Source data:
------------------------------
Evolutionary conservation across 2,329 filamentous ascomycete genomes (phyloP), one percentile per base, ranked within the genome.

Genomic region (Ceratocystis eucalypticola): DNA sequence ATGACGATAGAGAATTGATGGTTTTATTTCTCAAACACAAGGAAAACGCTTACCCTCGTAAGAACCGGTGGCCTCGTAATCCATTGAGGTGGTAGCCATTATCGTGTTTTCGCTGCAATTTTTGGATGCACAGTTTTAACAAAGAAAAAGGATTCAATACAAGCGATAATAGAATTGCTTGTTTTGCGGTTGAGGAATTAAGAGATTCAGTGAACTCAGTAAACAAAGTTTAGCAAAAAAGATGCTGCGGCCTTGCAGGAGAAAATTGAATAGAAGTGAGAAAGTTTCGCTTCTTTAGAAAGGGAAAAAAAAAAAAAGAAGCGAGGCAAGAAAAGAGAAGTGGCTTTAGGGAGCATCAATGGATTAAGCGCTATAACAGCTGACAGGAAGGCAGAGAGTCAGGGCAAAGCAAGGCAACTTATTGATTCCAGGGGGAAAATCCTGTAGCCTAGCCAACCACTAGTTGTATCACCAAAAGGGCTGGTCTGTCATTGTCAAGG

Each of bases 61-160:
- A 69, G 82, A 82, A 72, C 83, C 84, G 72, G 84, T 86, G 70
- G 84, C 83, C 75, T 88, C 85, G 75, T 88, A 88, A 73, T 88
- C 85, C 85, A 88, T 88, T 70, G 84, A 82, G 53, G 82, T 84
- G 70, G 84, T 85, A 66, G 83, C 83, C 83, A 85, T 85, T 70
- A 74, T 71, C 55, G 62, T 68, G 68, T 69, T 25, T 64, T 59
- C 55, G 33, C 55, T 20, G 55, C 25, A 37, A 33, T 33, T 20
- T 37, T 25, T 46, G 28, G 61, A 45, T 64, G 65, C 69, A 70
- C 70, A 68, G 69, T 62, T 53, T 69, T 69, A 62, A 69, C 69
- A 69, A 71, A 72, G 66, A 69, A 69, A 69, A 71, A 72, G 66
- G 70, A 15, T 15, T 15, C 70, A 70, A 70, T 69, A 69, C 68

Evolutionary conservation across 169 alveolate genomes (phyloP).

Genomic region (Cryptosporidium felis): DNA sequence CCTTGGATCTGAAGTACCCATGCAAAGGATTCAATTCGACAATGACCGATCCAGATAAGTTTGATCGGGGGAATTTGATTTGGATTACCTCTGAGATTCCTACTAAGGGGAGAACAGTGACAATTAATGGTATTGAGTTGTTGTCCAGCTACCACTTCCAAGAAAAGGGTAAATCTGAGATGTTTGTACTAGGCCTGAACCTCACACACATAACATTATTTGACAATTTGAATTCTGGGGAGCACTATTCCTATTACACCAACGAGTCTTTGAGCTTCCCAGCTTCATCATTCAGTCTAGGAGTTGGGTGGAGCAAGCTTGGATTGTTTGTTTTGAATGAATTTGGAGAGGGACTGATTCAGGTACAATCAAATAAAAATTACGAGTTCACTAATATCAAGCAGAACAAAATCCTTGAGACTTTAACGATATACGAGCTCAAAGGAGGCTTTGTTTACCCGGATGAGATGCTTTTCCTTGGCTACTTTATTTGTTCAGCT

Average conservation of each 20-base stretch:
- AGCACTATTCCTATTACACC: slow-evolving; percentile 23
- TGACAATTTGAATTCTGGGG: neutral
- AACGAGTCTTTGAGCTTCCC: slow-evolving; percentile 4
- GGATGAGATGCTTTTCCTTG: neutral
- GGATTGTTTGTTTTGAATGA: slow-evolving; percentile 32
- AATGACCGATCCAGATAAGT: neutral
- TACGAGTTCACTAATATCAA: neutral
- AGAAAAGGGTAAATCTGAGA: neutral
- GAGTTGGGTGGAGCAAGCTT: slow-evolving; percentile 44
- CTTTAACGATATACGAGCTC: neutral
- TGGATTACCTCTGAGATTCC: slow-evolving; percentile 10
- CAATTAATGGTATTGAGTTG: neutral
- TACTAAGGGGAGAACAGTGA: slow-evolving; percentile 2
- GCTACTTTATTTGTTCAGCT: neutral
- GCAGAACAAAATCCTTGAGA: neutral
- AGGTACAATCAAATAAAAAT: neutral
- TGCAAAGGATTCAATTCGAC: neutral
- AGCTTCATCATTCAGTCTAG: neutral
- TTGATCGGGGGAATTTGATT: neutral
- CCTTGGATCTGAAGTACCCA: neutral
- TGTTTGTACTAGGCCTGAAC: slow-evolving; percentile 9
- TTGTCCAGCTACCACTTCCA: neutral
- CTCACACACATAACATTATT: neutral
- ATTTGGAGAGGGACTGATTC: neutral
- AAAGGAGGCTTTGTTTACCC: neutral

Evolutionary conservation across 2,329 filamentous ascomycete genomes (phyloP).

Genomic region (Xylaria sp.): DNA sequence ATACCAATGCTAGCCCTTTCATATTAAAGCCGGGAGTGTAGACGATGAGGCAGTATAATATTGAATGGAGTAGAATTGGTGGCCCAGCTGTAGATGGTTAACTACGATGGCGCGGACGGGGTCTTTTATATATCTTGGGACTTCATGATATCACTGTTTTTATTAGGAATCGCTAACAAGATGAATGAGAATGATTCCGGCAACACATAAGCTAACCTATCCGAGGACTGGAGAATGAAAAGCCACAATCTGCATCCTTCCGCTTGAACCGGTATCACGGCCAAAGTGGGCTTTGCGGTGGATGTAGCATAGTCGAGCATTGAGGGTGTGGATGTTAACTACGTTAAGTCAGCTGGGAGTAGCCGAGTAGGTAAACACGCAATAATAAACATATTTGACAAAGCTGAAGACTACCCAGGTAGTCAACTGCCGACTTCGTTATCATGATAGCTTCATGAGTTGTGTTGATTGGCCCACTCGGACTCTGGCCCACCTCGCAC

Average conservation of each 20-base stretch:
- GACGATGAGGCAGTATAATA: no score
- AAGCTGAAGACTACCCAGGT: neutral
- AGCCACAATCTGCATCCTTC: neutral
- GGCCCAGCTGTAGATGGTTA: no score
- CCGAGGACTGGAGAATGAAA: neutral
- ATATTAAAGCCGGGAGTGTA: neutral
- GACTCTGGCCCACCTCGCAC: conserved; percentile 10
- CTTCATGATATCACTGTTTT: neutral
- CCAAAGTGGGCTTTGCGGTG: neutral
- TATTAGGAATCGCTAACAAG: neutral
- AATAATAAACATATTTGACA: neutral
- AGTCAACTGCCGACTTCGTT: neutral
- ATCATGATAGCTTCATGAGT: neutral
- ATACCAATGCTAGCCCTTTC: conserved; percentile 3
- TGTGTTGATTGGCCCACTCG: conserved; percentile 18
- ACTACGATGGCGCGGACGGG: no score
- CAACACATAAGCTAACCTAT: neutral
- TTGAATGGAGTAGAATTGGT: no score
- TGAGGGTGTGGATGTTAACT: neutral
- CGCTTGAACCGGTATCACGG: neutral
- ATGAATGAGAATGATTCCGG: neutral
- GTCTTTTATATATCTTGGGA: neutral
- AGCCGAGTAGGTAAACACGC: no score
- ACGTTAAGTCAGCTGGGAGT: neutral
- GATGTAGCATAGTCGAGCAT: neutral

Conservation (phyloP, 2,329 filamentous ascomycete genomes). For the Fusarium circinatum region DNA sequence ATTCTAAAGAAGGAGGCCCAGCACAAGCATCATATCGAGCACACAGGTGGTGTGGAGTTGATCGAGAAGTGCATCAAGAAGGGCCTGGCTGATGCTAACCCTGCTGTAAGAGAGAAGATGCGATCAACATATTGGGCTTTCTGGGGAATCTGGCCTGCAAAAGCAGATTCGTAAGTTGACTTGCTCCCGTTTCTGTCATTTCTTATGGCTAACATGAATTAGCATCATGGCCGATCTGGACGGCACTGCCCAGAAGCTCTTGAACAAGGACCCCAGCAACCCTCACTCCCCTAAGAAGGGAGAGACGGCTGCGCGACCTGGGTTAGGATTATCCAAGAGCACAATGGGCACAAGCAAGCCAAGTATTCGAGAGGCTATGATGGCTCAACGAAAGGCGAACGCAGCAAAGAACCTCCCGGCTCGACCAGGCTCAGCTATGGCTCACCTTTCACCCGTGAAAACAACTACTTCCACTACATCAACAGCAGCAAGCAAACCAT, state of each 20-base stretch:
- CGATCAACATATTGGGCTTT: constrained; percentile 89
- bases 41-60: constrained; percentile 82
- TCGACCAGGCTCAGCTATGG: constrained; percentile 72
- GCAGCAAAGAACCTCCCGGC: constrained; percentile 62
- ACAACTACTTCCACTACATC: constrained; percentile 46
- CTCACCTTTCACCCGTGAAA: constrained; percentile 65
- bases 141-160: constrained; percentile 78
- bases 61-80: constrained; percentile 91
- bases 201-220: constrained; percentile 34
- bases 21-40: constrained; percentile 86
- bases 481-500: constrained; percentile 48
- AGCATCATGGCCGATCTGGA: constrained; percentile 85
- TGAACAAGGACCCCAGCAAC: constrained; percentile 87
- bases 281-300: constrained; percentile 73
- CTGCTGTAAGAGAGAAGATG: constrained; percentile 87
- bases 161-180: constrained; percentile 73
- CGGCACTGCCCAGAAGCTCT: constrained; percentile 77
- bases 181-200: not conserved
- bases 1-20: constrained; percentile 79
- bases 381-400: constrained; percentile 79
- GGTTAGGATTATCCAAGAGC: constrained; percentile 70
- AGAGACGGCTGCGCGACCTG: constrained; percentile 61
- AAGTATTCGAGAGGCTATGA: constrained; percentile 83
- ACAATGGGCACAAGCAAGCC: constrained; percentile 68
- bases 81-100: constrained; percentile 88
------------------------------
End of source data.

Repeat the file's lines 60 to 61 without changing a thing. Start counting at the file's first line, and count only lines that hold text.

- ACTACGATGGCGCGGACGGG: no score
- CAACACATAAGCTAACCTAT: neutral